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Wrong Sada Jacobson?

Sada Jacobson

First-Year Law Student

University of Michigan

HQ Phone:  (734) 936-4000


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I agree to the Terms of Service and Privacy Policy. I understand that I will receive a subscription to ZoomInfo Community Edition at no charge in exchange for downloading and installing the ZoomInfo Contact Contributor utility which, among other features, involves sharing my business contacts as well as headers and signature blocks from emails that I receive.

University of Michigan

1150 W. Medical Center Drive

Ann Arbor, Michigan,48109

United States

Company Description

Founded in 1817, the University of Michigan (U-M) is widely recognized as one of the world's leading research universities. The hallmark of the University is the breadth of excellence across its 19 schools and colleges and the exceptional degree of interdiscip...more

Background Information

Employment History


Sexy Athletes

United States Fencing Association


Yale University


Arkady Burdan Foundation

Board Member

Alliance Fencing Academy

Board Member




Morse College

history degree


Web References(85 Total References)

Sada Jacobson '06 had one more thing to do before starting law school at the University of Michigan this fall: compete in the Olympic Games in Beijing.
Jacobson, a fencer who was a two-time NCAA champion in women's saber while at Yale, won a bronze medal in the Athens games in 2004. (We profiled her in the magazine that summer.) This time, Jacobson won the silver medal in the individual saber event, going down in the finals to her U.S. teammate Mariel Zagunis. Jacobson found herself in tears ("sobbing hysterically," as she put it) after the individual meet and before she joined her teammates for the medal ceremony. "It was a very kind gesture," Jacobson told the Hartford Courant.

Sada Jacobson is a fencer.
She won a bronze in 2004 and a silver in 2008 in the Individual Sabre event as well as a bronze in Beijing for team sabre. She went to Yale for her undergrad and started law school at the University of Michigan in the fall of 2008. That's what Wikipedia says. However, the Above The Law article refers to a 1L and if Jacobson started in 2008, she is likely to be considered a rising 3L. However, this isn't that much of a concern and so she's the number one suspect.

ATLANTA, Georgia (CNN) -- Sada Jacobson may be a world champion fencer with three Olympic medals, but dressed in a T-shirt and sweats, she looked like any other student getting a lesson at the gym.
She grabbed her saber, pulled down her mask and started sparing with her long-time coach, Arkady Burdan, at the Nellya Fencers facility in Atlanta, Georgia. "I've been doing this for 10 years," remarked Jacobson, 25, a first-year law student at the University of Michigan in Ann Arbor. "I never anticipated that this is where my life would take me, and it has been an amazing trip." This year alone, that trip has taken her to competitions around the world from Algiers, Algeria, to Havana, Cuba, and eventually to Beijing, China, where she claimed two Olympic medals. About a dozen young fencers gathered around her during a break from their own lessons to take a close look at Jacobson's silver and bronze medallions. She passed around another bronze medal that she earned at the 2004 Olympics in Athens, Greece. Jacobson isn't one to brag, but she's happy to serve as a role model for the next generation of competitive fencers. She said all it takes to be a champion is "a little hard work, a little luck and some guidance." Jacobson was inspired to pursue fencing by her own father. Sada Jacobson played down her abilities. "The beauty of this sport is that anyone can do it," she said. "It's such a mental game that you can use any kind of physical attribute to your advantage." There are three types of fencing: epee, foil and sabre. Jacobson specializes in sabre. "Sabre is analogous to a sprint," she explained. "It's very fast, very powerful. It's over very quickly, and you have to put a ton of energy into changing your momentum." While preparing for the Olympics, Jacobson spent countless hours cross training and working on agility exercises. Unlike other sports, Jacobson called fencing an asymmetrical workout. "You are constantly in an unnatural body position," she said. "It's very lower-body specific, so you need really strong legs, but you also need to be very quick and light on your feet," she noted. The physical preparation was only part of her focus. She also studied countless videotapes of her opponents in competition in an effort to mentally outsmart them. [cached]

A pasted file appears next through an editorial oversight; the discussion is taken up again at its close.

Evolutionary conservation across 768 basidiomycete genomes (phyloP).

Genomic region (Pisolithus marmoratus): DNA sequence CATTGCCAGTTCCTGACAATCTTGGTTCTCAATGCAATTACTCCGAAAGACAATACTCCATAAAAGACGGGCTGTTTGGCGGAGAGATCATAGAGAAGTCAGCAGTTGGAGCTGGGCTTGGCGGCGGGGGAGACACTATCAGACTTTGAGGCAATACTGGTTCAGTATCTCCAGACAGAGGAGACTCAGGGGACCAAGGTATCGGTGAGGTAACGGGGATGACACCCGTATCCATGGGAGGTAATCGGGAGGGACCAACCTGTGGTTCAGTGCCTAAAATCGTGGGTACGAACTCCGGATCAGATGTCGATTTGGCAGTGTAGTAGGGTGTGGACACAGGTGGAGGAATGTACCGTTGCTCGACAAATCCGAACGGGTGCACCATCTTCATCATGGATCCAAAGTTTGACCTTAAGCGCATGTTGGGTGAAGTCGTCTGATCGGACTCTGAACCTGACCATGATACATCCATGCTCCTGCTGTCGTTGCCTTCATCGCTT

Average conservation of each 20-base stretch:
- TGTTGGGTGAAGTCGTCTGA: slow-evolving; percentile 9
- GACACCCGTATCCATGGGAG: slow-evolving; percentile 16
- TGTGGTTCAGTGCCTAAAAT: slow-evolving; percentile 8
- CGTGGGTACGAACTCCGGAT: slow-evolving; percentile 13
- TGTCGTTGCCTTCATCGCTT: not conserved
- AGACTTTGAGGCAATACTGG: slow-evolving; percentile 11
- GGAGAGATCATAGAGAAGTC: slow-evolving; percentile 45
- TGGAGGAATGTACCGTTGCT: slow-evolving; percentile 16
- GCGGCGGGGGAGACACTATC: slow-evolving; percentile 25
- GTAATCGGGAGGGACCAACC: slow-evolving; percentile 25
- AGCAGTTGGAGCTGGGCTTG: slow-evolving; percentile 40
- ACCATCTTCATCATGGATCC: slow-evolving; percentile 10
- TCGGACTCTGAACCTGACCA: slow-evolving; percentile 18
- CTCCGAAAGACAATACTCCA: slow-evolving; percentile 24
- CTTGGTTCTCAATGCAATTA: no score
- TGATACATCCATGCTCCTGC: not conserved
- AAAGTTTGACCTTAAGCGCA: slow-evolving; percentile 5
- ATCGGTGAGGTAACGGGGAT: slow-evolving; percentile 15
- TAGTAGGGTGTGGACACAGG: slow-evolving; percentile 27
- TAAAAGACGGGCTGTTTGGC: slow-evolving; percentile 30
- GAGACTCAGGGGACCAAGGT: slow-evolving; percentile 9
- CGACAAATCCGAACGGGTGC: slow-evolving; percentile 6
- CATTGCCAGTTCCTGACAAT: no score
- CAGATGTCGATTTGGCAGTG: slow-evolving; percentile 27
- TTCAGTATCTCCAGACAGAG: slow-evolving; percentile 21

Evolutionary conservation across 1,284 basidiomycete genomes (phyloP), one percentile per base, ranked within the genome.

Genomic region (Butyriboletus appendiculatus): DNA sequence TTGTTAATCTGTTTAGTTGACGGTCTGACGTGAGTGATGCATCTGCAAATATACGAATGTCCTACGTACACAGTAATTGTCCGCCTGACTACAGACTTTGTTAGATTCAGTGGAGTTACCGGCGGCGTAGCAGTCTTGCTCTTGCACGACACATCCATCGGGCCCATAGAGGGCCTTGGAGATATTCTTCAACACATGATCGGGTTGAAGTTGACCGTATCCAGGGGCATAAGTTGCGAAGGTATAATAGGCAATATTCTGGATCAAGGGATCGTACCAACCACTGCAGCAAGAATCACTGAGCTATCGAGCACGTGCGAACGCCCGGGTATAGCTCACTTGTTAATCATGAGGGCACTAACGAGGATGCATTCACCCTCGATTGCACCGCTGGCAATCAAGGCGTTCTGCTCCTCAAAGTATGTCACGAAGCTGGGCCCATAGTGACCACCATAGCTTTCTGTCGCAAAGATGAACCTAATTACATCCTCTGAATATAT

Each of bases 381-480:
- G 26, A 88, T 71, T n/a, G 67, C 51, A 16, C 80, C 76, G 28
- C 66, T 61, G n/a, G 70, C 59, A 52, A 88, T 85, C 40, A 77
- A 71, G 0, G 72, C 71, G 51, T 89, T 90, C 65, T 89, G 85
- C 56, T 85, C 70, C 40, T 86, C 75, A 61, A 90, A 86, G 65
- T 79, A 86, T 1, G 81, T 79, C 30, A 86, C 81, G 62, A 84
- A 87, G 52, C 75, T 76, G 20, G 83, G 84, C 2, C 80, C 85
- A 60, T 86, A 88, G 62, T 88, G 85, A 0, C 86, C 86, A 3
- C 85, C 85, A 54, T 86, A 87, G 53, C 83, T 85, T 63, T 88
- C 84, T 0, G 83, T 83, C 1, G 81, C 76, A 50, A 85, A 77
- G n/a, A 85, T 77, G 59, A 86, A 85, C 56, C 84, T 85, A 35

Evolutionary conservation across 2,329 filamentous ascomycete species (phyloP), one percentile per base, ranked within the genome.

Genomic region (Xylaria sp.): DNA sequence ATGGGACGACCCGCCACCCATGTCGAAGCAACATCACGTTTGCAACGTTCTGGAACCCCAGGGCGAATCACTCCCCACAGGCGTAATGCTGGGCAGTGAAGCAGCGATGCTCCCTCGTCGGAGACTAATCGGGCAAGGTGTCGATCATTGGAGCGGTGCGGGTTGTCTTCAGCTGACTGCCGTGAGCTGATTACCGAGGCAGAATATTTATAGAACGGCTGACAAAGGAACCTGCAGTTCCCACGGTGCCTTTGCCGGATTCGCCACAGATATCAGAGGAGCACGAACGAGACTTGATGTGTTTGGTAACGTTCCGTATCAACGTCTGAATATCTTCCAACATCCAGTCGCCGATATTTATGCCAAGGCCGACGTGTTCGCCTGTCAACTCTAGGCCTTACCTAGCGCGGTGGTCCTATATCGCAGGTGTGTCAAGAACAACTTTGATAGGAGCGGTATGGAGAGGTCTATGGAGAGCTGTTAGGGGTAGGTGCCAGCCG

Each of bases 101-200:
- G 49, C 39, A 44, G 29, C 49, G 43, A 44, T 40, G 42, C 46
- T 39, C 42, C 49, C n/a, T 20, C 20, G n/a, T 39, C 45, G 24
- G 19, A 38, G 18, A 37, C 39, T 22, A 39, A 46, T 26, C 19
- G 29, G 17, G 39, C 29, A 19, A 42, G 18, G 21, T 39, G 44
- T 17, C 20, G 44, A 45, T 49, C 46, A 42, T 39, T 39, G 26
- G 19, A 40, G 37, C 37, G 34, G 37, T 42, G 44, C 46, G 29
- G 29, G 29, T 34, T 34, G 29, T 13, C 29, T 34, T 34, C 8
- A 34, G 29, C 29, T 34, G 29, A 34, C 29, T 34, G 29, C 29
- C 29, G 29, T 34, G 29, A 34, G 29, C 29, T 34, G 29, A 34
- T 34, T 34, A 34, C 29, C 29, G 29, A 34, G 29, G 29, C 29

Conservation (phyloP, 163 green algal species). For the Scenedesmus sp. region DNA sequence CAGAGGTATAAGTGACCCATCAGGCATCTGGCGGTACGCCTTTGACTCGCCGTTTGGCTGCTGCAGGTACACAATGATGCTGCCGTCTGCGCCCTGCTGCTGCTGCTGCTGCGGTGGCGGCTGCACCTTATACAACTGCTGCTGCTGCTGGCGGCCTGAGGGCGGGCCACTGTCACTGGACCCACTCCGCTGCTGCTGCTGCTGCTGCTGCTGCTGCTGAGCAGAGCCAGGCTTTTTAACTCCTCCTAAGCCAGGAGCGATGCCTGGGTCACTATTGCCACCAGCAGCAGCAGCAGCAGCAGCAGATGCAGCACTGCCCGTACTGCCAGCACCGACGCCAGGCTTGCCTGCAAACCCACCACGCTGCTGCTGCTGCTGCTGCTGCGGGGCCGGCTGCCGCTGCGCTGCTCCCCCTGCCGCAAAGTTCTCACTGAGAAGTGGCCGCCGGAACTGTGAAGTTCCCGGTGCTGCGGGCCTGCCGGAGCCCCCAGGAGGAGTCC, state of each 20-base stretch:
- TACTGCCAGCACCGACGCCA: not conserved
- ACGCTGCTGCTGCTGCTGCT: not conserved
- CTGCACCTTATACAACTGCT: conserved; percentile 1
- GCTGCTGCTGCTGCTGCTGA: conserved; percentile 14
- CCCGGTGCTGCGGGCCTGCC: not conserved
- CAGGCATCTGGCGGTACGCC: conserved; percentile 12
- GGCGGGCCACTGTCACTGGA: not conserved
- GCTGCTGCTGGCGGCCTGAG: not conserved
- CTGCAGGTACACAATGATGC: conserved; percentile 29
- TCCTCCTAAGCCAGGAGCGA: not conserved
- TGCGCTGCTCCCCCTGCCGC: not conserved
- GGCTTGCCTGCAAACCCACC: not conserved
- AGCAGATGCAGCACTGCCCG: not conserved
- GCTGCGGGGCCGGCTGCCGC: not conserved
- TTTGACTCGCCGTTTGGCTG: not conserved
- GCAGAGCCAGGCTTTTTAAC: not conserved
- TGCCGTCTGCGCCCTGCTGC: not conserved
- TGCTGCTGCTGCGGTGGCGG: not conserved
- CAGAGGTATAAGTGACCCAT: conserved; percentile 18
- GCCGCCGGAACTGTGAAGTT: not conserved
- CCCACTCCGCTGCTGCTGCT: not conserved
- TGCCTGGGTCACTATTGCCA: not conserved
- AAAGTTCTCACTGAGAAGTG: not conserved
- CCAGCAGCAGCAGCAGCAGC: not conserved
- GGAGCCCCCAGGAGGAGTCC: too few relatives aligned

World number one Sada Jacobson, 2006 world champion Rebecca Ward and Athens gold medallist Mariel Zagunis even dream of sweeping the individual medals and winning the team title.
"That's very optimistic, but statistically it is possible," said Jacobson, the Athens bronze medallist. "It's a lot about who you draw — some people struggle with certain people," Jacobson said. "The U.S. team is very strong right now and if we're fencing well we do have a shot at a medal." In a sport where the ability to concentrate is paramount, Jacobson said her Olympic experience has given her an edge. "Depth has greatly increased, skills sets have grown a lot," she said. Jacobson earned a history degree from Yale in 2006 and will start law school at the University of Michigan this year. Before that there are the Olympics. "It's a make or break situation," she said. [cached]

Yale alum Sada Jacobson ('06) is a fencing world champion and Olympic medalist.
Now a first-year law student at the University of Michigan, she is inspiring a whole new generation to excel in the sport she loves. It was in the early 1970s, when Sada Jacobson's father, David, took a peek through a door on campus.

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